Apple butter is one of the best things that you can make with apples. It's sweet and a little spicy, with an intense apple flavor. I love it on toast, and also in recipes (bbq sauce and apple stack cake recipes coming soon).To me, fall is not complete without making a batch of apple butter - enough for a jar for the fridge, and a few jars for the pantry.
It's funny, though, because I always believed that apple butter was a common thing (like jam or jelly), but my husband tells me that this isn't so. When we were first married, I was surprised to find out that he had never heard of this ambrosia in a jar. I've always found this odd, because my hubby is from Michigan, and the last I heard, they grow tons of apples in Michigan. So, I don't know, maybe it is a family thing, or maybe it is more common where I grew up in the nothern Appalachians of Pennsylvania. At any rate, I believe that anyone who has never tried apple butter, needs to make some asap, while fall apples are beautiful and plentiful.
Someone who has never had apple butter might think that is contains some actual butter, but this isn't the case. It's really just a thicker, more cooked version of applesauce, spiced with cinnamon and cloves. As the apples cook, the sugars in them caramelize and take on a lovely brown color. As much of the water is cooked out of the apples, the sauce turns to "butter", and will hold it's shape on a spoon. While this process typically requires stirring for many hours over a big, hot kettle, I prefer to do it the easy way - in my slow cooker.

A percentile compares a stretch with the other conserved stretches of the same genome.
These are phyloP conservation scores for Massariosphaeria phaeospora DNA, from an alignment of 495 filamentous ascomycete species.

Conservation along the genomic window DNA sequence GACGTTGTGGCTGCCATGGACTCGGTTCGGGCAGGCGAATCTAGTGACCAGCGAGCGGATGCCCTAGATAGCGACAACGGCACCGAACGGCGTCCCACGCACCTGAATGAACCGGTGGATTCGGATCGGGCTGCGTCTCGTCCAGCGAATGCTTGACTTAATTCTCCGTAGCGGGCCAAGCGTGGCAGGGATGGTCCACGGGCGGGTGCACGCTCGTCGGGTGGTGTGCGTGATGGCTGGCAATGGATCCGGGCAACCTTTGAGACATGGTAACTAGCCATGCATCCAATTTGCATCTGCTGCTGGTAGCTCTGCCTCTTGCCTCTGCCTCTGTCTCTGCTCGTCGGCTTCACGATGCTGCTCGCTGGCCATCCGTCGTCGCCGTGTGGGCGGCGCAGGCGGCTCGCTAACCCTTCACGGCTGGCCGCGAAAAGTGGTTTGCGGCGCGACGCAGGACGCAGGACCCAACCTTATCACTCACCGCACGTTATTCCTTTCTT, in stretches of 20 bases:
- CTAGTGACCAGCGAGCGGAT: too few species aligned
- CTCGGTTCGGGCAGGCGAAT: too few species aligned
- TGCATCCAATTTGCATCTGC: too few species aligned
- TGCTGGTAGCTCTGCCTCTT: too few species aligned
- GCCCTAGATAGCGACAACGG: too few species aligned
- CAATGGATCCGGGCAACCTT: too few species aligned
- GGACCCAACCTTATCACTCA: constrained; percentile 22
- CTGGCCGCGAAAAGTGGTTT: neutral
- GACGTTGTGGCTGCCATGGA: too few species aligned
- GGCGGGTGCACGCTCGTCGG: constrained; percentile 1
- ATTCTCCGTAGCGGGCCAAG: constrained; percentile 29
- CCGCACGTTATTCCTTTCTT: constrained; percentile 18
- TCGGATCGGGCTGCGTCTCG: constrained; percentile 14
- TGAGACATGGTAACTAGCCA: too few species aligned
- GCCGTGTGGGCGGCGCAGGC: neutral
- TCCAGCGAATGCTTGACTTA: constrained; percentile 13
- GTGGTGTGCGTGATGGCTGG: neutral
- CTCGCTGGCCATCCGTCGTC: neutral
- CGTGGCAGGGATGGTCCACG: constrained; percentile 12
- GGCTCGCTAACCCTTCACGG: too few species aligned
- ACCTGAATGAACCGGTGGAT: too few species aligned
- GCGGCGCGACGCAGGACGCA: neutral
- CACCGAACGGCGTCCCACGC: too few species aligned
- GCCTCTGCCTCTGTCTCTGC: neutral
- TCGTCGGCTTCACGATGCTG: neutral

With this recipe, you could just throw all of the ingredients into the slow cooker all at once, and let the slow cooker do it's work overnight. I prefer to do it in the day, however, so that I can give it a stir occasionally, and taste for sugar and spices. Use any type of apples that you like, but I like to use a mix of different apples when I can. Remember, too, that the tarter the apples, the more sugar you will most likely need to add.
You can store this in the refrigerator for several months, or you can freeze it. If you would like to can this apple butter, make sure you follow proper water bath canning procedures. Allow 1/4" of headspace in the jars, and process for 10 minutes. For learning to can in a waterbath, I recommend you check out Ball Fresh Preserving and The National Center for Home Food Preservation.
6 pounds apples, peeled, chopped, seeds removed
1 tablespoon apple cider vinegar or lemon juice
2 cups granulated sugar
1 cup brown sugar
2 teaspoons cinnamon
1/2 teaspoon cloves
1/4 teaspoon salt
1. Place all of the chopped apples in the slow cooker with 1 1/2 cups water (about 1-inch of water on the bottom of the slow cooker).
2. Stir in the granulated sugar and the apple cider vinegar or lemon juice.
3. Set the slow cooker to low, and allow to cook until the apples are the consistency of apple sauce. Stir everything well, and add the rest of the ingredients. Allow the apple butter to cook down and become thick. Check it every couple of hours to make sure that it isn't scorching, and also to taste for sugar and spices. If it needs more sugar or more spices, just stir it in.
4. When the apple butter is nicely browned (this will take at least 8 hours), give it a good whisk, or use an immersion blender to make it smooth. If it needs to thicken more (a dollop should hold its shape on a spoon), remove the lid of the slow cooker, and turn to high temperature. Allow to cook until it reaches the desired consistency.
5. Can the apple butter, or cool it and immediately store in the refrigerator or freezer.
Shared at The Country Cook - Weekend Potluck